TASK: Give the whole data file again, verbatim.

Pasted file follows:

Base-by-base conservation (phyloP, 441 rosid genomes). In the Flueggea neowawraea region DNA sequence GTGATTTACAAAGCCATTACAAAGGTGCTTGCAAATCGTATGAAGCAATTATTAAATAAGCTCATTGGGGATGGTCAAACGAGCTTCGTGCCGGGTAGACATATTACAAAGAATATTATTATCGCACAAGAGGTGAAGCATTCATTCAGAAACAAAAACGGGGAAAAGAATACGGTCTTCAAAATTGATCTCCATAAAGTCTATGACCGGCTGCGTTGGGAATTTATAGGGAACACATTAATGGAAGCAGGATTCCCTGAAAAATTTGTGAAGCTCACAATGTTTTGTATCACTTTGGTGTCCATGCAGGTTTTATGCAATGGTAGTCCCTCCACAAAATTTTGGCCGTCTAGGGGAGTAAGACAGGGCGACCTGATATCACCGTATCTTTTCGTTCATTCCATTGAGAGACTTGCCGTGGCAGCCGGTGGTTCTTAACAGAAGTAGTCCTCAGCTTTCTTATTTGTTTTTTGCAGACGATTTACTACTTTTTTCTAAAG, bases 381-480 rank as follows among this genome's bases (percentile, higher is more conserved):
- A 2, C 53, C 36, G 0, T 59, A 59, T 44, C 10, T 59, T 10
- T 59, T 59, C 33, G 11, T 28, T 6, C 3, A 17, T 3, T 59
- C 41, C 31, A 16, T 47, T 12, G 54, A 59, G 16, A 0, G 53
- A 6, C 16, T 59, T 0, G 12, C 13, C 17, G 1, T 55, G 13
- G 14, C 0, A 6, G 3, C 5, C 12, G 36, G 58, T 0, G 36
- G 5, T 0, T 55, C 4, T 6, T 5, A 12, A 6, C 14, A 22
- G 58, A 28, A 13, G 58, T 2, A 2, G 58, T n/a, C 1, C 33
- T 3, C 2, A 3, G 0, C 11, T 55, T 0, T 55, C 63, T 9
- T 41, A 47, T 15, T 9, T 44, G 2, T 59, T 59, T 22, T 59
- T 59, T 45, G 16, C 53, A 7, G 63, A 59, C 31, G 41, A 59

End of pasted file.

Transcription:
Base-by-base conservation (phyloP, 441 rosid genomes). In the Flueggea neowawraea region DNA sequence GTGATTTACAAAGCCATTACAAAGGTGCTTGCAAATCGTATGAAGCAATTATTAAATAAGCTCATTGGGGATGGTCAAACGAGCTTCGTGCCGGGTAGACATATTACAAAGAATATTATTATCGCACAAGAGGTGAAGCATTCATTCAGAAACAAAAACGGGGAAAAGAATACGGTCTTCAAAATTGATCTCCATAAAGTCTATGACCGGCTGCGTTGGGAATTTATAGGGAACACATTAATGGAAGCAGGATTCCCTGAAAAATTTGTGAAGCTCACAATGTTTTGTATCACTTTGGTGTCCATGCAGGTTTTATGCAATGGTAGTCCCTCCACAAAATTTTGGCCGTCTAGGGGAGTAAGACAGGGCGACCTGATATCACCGTATCTTTTCGTTCATTCCATTGAGAGACTTGCCGTGGCAGCCGGTGGTTCTTAACAGAAGTAGTCCTCAGCTTTCTTATTTGTTTTTTGCAGACGATTTACTACTTTTTTCTAAAG, bases 381-480 rank as follows among this genome's bases (percentile, higher is more conserved):
- A 2, C 53, C 36, G 0, T 59, A 59, T 44, C 10, T 59, T 10
- T 59, T 59, C 33, G 11, T 28, T 6, C 3, A 17, T 3, T 59
- C 41, C 31, A 16, T 47, T 12, G 54, A 59, G 16, A 0, G 53
- A 6, C 16, T 59, T 0, G 12, C 13, C 17, G 1, T 55, G 13
- G 14, C 0, A 6, G 3, C 5, C 12, G 36, G 58, T 0, G 36
- G 5, T 0, T 55, C 4, T 6, T 5, A 12, A 6, C 14, A 22
- G 58, A 28, A 13, G 58, T 2, A 2, G 58, T n/a, C 1, C 33
- T 3, C 2, A 3, G 0, C 11, T 55, T 0, T 55, C 63, T 9
- T 41, A 47, T 15, T 9, T 44, G 2, T 59, T 59, T 22, T 59
- T 59, T 45, G 16, C 53, A 7, G 63, A 59, C 31, G 41, A 59